The gigantic scandal that is the Roman Catholic Church continues to grow worse, with new revelations of criminal behavior and the sexual abuse of children. With each new disclosure, the church itself looks more and more like a criminal cabal partly inhabited by pedophiles whose behavior was covered up and filed away, hidden from the public.
The latest report involves two women now in their 60s who say they were sexually abused as children by former Diocese of Rockville Centre Bishop John McGann. They were about 11 at the time of the alleged abuse, when McGann was a monsignor and auxiliary bishop. One of them said she was also abused by another priest in the diocese at age 5. The parents of these girls were devout Catholics who believed priests and bishops were in a special class by themselves and were to be revered. Little did they know the truth.
McGann is the once-esteemed bishop whose name adorned the Catholic high school in Riverhead, which was shuttered by the current bishop of the diocese — whose name appears in a grand jury report published last year about abuse by priests in Pennsylvania and the bishops who knew about it.
And, of course, McGann, like so many others of his ilk, wagged his finger in Catholic faces, lecturing on Catholic teachings and how to live the moral life, and freely criticized pro-choice politicians for their failings. As hypocrisy goes, there is nothing like Catholic hypocrisy.
At a press conference in Rockville Centre Tuesday, Mitchell Garabedian, the Boston attorney for the two women, laid it all out. The women did not attend the conference and were not named. His accusing words sounded like a broken record, as they have been echoed across the country — and the world — for the past 16 years as the sex abuse scandal has grown.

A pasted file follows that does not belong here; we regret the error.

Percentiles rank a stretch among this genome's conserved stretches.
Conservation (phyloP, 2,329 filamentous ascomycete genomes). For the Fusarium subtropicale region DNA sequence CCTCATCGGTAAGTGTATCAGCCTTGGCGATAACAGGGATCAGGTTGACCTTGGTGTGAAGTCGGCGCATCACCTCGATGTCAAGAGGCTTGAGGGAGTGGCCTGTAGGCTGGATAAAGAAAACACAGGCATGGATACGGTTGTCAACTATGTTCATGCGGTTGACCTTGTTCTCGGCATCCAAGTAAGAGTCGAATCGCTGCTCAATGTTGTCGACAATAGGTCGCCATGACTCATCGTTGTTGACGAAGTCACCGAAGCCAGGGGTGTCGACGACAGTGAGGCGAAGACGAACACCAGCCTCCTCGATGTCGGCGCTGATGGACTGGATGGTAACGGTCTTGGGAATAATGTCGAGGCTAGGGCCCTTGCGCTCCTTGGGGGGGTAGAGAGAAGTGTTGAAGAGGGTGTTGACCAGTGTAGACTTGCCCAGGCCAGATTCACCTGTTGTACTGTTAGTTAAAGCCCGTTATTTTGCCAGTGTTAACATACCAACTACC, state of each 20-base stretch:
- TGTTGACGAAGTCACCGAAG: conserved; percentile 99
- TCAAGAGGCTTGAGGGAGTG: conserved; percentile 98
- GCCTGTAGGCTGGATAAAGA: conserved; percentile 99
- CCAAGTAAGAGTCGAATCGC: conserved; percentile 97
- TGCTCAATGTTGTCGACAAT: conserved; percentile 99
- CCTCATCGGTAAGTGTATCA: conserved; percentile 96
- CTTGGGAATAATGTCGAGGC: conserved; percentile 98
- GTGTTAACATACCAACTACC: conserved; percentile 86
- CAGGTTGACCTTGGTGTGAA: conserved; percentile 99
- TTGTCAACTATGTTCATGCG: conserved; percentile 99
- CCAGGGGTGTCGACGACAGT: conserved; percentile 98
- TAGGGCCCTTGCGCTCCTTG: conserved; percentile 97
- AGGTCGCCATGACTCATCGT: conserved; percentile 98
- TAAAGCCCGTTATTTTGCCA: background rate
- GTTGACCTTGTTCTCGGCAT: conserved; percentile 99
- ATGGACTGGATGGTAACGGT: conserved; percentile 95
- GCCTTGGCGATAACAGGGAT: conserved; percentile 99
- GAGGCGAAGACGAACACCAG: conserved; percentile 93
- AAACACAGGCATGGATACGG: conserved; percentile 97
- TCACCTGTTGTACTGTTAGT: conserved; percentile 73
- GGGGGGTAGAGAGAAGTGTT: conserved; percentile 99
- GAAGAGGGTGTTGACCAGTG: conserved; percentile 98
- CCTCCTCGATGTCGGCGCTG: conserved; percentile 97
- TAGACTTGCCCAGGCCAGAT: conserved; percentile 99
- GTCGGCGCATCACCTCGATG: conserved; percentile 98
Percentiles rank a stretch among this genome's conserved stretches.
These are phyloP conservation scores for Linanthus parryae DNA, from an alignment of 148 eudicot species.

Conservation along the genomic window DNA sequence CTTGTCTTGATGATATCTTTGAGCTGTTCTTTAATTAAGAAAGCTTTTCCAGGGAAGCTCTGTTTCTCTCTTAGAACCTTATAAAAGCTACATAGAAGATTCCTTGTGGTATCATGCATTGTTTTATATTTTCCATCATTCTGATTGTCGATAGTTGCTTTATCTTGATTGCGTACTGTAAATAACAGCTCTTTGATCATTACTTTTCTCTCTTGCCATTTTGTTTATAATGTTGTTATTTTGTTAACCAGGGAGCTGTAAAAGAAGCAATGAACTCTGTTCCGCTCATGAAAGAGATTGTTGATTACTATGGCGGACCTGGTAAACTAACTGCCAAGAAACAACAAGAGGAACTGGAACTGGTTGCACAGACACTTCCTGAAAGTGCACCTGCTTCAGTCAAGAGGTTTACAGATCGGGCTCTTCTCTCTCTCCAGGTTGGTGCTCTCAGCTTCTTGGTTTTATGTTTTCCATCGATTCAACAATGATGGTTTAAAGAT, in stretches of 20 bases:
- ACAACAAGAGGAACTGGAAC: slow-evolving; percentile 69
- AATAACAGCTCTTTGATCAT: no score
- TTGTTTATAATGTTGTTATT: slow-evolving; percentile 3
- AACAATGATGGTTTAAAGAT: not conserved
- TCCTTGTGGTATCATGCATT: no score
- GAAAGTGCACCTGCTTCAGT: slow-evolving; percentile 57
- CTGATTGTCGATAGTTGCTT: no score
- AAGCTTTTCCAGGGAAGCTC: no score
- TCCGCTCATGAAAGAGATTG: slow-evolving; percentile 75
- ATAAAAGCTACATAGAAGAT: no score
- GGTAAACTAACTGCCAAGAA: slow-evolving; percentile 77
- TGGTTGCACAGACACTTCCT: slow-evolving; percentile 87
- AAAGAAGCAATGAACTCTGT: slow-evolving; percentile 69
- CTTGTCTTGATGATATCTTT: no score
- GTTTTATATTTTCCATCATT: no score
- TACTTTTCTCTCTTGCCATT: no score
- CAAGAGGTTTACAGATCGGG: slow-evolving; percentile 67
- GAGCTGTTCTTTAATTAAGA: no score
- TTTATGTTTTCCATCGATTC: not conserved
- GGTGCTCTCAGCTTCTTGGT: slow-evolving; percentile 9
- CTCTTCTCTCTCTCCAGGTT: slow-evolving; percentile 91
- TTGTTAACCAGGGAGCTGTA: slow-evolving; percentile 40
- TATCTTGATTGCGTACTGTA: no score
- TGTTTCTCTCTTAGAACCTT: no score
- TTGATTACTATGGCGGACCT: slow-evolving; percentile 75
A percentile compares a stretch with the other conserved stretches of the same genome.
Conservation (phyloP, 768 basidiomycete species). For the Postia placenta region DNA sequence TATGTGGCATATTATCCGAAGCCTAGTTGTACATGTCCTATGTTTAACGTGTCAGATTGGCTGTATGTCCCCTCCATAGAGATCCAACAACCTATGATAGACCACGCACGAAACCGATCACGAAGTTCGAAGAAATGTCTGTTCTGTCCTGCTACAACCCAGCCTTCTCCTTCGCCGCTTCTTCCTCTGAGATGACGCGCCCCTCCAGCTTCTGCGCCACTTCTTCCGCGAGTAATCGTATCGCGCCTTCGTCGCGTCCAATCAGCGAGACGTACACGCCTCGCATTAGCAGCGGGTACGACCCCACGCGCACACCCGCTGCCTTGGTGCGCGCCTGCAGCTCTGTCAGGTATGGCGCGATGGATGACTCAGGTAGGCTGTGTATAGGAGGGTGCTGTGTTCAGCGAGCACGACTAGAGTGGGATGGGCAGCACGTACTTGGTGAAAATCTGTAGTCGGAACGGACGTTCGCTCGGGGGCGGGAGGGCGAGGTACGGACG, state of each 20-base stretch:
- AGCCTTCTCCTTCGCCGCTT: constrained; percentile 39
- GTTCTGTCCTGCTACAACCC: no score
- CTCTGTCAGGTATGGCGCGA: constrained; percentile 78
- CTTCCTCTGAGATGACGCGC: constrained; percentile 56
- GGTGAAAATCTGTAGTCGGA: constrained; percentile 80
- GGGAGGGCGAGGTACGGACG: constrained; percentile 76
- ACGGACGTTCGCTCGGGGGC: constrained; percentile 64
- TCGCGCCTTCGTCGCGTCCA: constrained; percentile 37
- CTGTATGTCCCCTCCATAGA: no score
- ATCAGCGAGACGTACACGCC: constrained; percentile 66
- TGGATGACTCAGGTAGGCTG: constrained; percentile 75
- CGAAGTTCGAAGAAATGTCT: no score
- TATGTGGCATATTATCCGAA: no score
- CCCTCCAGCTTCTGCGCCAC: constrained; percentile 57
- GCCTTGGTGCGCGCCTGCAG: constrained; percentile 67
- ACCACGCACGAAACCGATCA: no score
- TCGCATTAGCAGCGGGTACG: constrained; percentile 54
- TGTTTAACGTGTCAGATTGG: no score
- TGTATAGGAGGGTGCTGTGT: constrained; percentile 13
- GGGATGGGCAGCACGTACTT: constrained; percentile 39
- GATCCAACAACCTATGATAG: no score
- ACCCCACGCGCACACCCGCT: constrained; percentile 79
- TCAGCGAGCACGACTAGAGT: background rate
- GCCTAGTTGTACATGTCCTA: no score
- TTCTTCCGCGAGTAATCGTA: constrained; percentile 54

Last weekend, Pope Francis defrocked former Cardinal Theodore McCarrick, who once sat at the center of Catholic power, after a Vatican investigation found him guilty of widespread sexual misconduct, including abuse of young seminarians. A story in Monday’s New York Times described the hidden world inhabited by the children of Catholic priests. Earlier news reports this year spoke of priests and bishops sexually abusing and raping nuns — some of whom then had abortions.
Given decades of criminal behavior covered up by a sanctimonious hierarchy, the Catholic church itself looks like a deserving target for a RICO investigation, just as federal law enforcement went after organized crime.
During his tenure as bishop, McGann said on multiple occasions that there had never been a single accusation of sexual abuse against a priest in the diocese. He repeated this to reporters even after the scandal erupted in Boston in 2002, the subject of the movie “Spotlight.”
McGann was not only a liar, he was an abuser himself, according to the women’s accounts. It’s no wonder then that he covered up allegations against scores of priests under his supervision, who would later be named in the Suffolk County District Attorney’s grand jury report. Four of those priests once served in Sacred Heart Parish in Cutchogue, marrying young couples who wanted Catholic weddings and baptizing babies. Some parish families had these priests over for dinner. Little did they know.